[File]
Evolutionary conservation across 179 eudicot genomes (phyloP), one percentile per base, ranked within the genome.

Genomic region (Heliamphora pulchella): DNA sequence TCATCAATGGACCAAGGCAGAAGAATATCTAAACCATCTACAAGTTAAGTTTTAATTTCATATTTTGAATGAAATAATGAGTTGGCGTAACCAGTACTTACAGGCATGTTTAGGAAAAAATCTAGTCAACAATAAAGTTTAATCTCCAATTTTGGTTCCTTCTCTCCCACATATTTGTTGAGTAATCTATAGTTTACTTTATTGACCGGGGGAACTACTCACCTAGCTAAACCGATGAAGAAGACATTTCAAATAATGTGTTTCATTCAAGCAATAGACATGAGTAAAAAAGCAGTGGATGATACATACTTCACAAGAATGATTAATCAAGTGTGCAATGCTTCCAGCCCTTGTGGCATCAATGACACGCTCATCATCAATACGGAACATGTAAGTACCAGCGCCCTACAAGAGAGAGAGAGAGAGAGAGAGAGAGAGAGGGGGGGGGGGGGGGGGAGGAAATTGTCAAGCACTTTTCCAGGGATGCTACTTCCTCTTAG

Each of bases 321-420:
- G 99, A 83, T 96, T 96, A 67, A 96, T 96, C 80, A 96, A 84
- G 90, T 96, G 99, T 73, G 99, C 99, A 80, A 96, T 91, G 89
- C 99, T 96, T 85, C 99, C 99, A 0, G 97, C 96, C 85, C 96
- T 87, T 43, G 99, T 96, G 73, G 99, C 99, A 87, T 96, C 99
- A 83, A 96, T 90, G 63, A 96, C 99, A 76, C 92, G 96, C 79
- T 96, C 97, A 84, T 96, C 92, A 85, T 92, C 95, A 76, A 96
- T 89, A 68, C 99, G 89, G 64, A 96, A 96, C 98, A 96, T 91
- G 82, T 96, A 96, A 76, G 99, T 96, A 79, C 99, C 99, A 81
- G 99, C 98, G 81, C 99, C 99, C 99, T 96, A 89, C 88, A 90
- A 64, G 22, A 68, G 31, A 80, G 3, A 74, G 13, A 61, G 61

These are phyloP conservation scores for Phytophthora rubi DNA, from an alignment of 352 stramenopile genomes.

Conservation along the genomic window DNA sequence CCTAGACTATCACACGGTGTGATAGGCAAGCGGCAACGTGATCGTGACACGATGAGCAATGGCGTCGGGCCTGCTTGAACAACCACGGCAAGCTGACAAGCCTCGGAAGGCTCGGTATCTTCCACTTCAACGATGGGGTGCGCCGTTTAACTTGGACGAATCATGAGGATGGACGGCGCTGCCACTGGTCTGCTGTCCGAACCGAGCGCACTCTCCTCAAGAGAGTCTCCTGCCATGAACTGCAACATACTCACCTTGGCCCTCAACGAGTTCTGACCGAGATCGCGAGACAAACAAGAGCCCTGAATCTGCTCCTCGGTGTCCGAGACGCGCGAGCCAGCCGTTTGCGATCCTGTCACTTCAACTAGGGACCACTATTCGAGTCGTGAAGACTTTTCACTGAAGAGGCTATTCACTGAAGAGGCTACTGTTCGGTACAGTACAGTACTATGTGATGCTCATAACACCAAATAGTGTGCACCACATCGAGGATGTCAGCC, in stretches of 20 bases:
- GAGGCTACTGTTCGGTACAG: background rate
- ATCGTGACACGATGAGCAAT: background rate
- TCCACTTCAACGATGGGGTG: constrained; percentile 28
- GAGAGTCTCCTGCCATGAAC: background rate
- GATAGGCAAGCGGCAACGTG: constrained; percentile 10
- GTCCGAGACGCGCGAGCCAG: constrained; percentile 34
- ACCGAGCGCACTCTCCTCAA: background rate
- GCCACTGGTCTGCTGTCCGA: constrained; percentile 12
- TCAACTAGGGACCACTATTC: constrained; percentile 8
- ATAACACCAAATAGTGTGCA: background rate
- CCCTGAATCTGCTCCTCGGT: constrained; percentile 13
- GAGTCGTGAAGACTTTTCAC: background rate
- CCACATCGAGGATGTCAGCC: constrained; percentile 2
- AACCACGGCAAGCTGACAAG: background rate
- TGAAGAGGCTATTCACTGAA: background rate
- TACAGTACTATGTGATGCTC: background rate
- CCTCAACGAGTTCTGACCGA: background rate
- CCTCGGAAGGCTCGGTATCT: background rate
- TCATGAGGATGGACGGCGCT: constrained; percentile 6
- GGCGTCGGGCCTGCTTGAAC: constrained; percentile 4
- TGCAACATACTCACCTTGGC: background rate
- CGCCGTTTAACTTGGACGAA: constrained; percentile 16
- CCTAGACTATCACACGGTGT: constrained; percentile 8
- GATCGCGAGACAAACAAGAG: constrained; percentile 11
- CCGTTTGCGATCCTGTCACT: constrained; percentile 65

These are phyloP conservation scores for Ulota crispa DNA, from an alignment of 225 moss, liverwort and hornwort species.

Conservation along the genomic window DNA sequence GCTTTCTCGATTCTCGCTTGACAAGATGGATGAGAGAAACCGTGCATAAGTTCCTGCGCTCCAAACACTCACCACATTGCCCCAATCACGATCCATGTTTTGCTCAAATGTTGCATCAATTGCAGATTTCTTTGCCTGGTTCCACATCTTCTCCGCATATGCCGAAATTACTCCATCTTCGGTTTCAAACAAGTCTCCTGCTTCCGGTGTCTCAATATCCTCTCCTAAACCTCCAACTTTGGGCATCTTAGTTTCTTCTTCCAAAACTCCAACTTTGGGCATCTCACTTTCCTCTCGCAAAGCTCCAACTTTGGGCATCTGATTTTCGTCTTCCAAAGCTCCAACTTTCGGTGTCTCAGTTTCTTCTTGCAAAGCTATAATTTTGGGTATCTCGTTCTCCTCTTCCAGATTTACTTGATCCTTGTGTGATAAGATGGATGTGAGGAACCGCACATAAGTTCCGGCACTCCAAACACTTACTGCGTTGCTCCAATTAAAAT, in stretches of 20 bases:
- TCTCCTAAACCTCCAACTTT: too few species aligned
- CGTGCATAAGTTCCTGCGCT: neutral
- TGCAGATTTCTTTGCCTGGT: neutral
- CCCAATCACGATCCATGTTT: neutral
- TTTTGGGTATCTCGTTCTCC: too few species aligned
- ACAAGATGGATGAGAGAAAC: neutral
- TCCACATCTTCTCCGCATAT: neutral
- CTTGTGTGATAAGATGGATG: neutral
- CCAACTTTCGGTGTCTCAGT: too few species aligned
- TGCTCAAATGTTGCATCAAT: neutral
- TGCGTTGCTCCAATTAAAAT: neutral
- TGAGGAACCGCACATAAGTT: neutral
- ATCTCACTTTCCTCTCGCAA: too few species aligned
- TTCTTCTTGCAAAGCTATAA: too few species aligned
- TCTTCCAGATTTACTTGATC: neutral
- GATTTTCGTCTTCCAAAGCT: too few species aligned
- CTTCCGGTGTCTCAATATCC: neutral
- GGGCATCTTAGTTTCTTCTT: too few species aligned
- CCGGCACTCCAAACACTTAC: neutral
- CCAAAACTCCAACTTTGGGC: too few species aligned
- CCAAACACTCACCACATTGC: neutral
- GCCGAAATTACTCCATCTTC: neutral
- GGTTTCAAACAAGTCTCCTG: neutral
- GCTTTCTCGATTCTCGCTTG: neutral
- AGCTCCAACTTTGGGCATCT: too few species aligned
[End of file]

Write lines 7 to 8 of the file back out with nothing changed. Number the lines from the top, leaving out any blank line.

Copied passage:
- T 87, T 43, G 99, T 96, G 73, G 99, C 99, A 87, T 96, C 99
- A 83, A 96, T 90, G 63, A 96, C 99, A 76, C 92, G 96, C 79